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Words of Wisdom

Re: Perioperative and Short-term Outcomes of Robotic

vs Open Bladder Neck Procedures for Neurogenic


Grimsby GM, Jacobs MA, Menon V, Schlomer BJ, Gargollo PC.

J Urol 2016;195:1088–92

Expert’s summary:

The authors retrospectively compared open (O-BNR;


= 26)

and robotically-assisted bladder neck reconstruction



= 19) without bladder augmentation in a

pediatric population, with a mean age at surgery of 9.1 yr


. The indication for surgery in this pediatric series of

45 patients was refractory neurogenic urinary incontinence.

The mean follow-up was 2.8 yr for surgeries performed

between 2010 and 2014. The most frequent underlying

cause of neurogenic refractory incontinence was spina

bifida (34/45 cases). A sling-type BNR was performed in all

cases. The results were comparable for both cohorts,



any significant difference regarding outcome,

except for a longer operative time in the RA-BNR group.

The authors conclude that the two techniques are

comparable except for operative time.

Expert’s comments:

Over the last decade, robotics has become a new challenge

in the pediatric population, as the very limited working

space imposes some limits. Initial adaptation of robotics for

children was applied in common procedures such as

pyeloplasty and ureteral reimplantation


. More complex

procedures such as bladder augmentation and BNR still

need to be evaluated in large series. However, even in

tertiary referral centres, indications for this type of surgery

remains limited and is decreasing with the advent of new

classes of anticholinergic agents and injection of intrave-

sical botulinum toxin



Patients with a spina bifida condition would clearly

benefit from minimally invasive surgery such as RA-BNR.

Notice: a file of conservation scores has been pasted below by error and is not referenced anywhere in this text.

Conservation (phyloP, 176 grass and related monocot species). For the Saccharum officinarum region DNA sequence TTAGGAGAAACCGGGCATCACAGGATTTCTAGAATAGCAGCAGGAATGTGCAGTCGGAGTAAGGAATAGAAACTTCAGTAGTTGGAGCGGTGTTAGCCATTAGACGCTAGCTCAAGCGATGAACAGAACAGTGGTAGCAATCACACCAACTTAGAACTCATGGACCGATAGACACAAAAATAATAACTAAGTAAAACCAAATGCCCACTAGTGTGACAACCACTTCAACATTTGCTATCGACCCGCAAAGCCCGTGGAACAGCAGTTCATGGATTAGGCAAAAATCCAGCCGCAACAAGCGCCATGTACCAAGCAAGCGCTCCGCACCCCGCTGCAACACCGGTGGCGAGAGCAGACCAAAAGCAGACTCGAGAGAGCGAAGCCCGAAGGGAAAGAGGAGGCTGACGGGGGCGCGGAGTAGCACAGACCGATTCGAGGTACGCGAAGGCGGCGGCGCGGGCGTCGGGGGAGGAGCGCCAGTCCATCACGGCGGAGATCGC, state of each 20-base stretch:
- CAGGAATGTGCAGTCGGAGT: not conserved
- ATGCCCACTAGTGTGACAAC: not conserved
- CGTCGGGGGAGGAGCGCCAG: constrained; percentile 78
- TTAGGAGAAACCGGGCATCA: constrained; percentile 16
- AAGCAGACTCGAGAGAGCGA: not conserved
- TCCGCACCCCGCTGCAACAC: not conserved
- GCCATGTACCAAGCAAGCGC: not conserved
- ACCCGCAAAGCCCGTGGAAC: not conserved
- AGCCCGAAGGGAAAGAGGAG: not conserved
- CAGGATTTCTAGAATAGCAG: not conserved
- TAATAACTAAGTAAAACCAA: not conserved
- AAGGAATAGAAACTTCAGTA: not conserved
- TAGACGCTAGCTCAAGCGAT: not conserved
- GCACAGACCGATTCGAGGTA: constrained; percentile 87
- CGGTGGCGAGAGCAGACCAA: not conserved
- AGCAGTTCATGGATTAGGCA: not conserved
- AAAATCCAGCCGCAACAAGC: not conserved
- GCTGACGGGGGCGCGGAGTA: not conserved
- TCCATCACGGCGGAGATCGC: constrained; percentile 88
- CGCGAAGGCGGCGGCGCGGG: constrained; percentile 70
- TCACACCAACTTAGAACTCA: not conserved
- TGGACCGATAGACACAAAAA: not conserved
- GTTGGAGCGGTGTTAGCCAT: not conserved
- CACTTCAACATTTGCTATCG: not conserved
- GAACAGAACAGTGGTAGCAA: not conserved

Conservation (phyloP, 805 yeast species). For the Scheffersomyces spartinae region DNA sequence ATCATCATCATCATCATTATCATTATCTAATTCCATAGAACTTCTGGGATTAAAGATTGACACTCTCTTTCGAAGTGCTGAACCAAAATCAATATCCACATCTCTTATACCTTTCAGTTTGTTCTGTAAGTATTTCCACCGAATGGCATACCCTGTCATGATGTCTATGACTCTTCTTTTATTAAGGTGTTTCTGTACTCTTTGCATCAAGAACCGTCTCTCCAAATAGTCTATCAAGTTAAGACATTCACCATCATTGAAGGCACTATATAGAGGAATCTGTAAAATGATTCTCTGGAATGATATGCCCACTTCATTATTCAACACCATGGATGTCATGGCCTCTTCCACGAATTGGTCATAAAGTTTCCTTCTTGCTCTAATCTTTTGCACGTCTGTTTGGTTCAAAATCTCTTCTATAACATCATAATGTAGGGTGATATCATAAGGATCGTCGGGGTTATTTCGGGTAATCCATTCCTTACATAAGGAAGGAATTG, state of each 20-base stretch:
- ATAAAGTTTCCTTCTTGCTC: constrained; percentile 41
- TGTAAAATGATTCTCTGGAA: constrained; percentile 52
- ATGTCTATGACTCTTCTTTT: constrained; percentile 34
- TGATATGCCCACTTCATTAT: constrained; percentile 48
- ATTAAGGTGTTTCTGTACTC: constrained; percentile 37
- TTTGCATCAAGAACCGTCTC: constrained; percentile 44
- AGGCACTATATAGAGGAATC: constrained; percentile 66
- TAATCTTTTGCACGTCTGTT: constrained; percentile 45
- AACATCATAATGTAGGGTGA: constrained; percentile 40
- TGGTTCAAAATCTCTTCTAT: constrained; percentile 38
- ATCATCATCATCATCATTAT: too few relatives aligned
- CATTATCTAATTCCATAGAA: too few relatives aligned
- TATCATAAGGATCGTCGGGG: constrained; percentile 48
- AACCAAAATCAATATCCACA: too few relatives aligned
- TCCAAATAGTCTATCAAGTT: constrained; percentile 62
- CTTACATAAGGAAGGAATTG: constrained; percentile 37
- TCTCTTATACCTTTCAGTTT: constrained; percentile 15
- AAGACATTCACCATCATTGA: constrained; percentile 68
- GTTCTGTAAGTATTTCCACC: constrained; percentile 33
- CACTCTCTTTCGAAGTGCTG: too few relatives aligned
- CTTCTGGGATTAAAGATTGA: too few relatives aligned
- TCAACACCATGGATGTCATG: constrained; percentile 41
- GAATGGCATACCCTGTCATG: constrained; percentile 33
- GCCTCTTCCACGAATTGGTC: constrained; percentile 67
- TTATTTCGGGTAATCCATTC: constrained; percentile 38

This population is prone to frequent hospital stays,

prolonged ileus, wound dehiscence, and infection. If

minimally invasive surgery had indeed, as suggested by

the authors, at least equivalent outcomes regarding

continence, it would offer important benefits. It is very

likely that operative time will decrease as experience

increases, so hospital stay length and immediate postoper-

ative complications will probably decreas. Larger series are

needed to prove that incisional-related complications are

likely to be reduced in this difficult patient population

compared to O-BNR, probably offering pediatric patients

with spina bifida an important benefit



Whether the costs of the minimally invasive techniques

such as robot-assisted surgery will be counterbalanced by

lower complication-related expenses in this pediatric

population remains to be evaluated. If the cost of robot-

assisted procedures decreases with new providers in the

future, RA-BNR would certainly become the procedure of


Conflicts of interest:

The author has nothing to disclose.



Grimsby GM, Jacobs MA, Menon V, Schlomer BJ, Gargollo PC. Peri- operative and short-term outcomes of robotic vs open bladder neck procedures for neurogenic incontinence. J Urol 2016;195:1088–92



Spinoit A-F, Subramaniam R. Update on the minimally invasive approach in paediatric urology: remote help for human hands? Eur Urol Suppl 2015;14:20–4



Cohen AJ, Pariser JJ, Anderson BB, Pearce SM, Gundeti MS. The robotic appendicovesicostomy and bladder augmentation: the next frontier in robotics, are we there? Urol Clin N Am 2015;42:121–30



Gundeti MS, Petravick ME, Pariser JJ, et al. A multi-institutional study of perioperative and functional outcomes for pediatric robotic-assisted laparoscopic Mitrofanoff appendicovesicostomy. J Pediatr Urol 2016;12, 386.e1–5


Anne-Franc¸ oise Spinoi

t *

Department of Urology, Ghent University Hospital, Ghent, Belgium

*Department of Urology, Ghent University Hospital, De Pintelaan 185,

Ghent 9000, Belgium.

E-mail address: .


2017 European Association of Urology.

Published by Elsevier B.V. All rights reserved.

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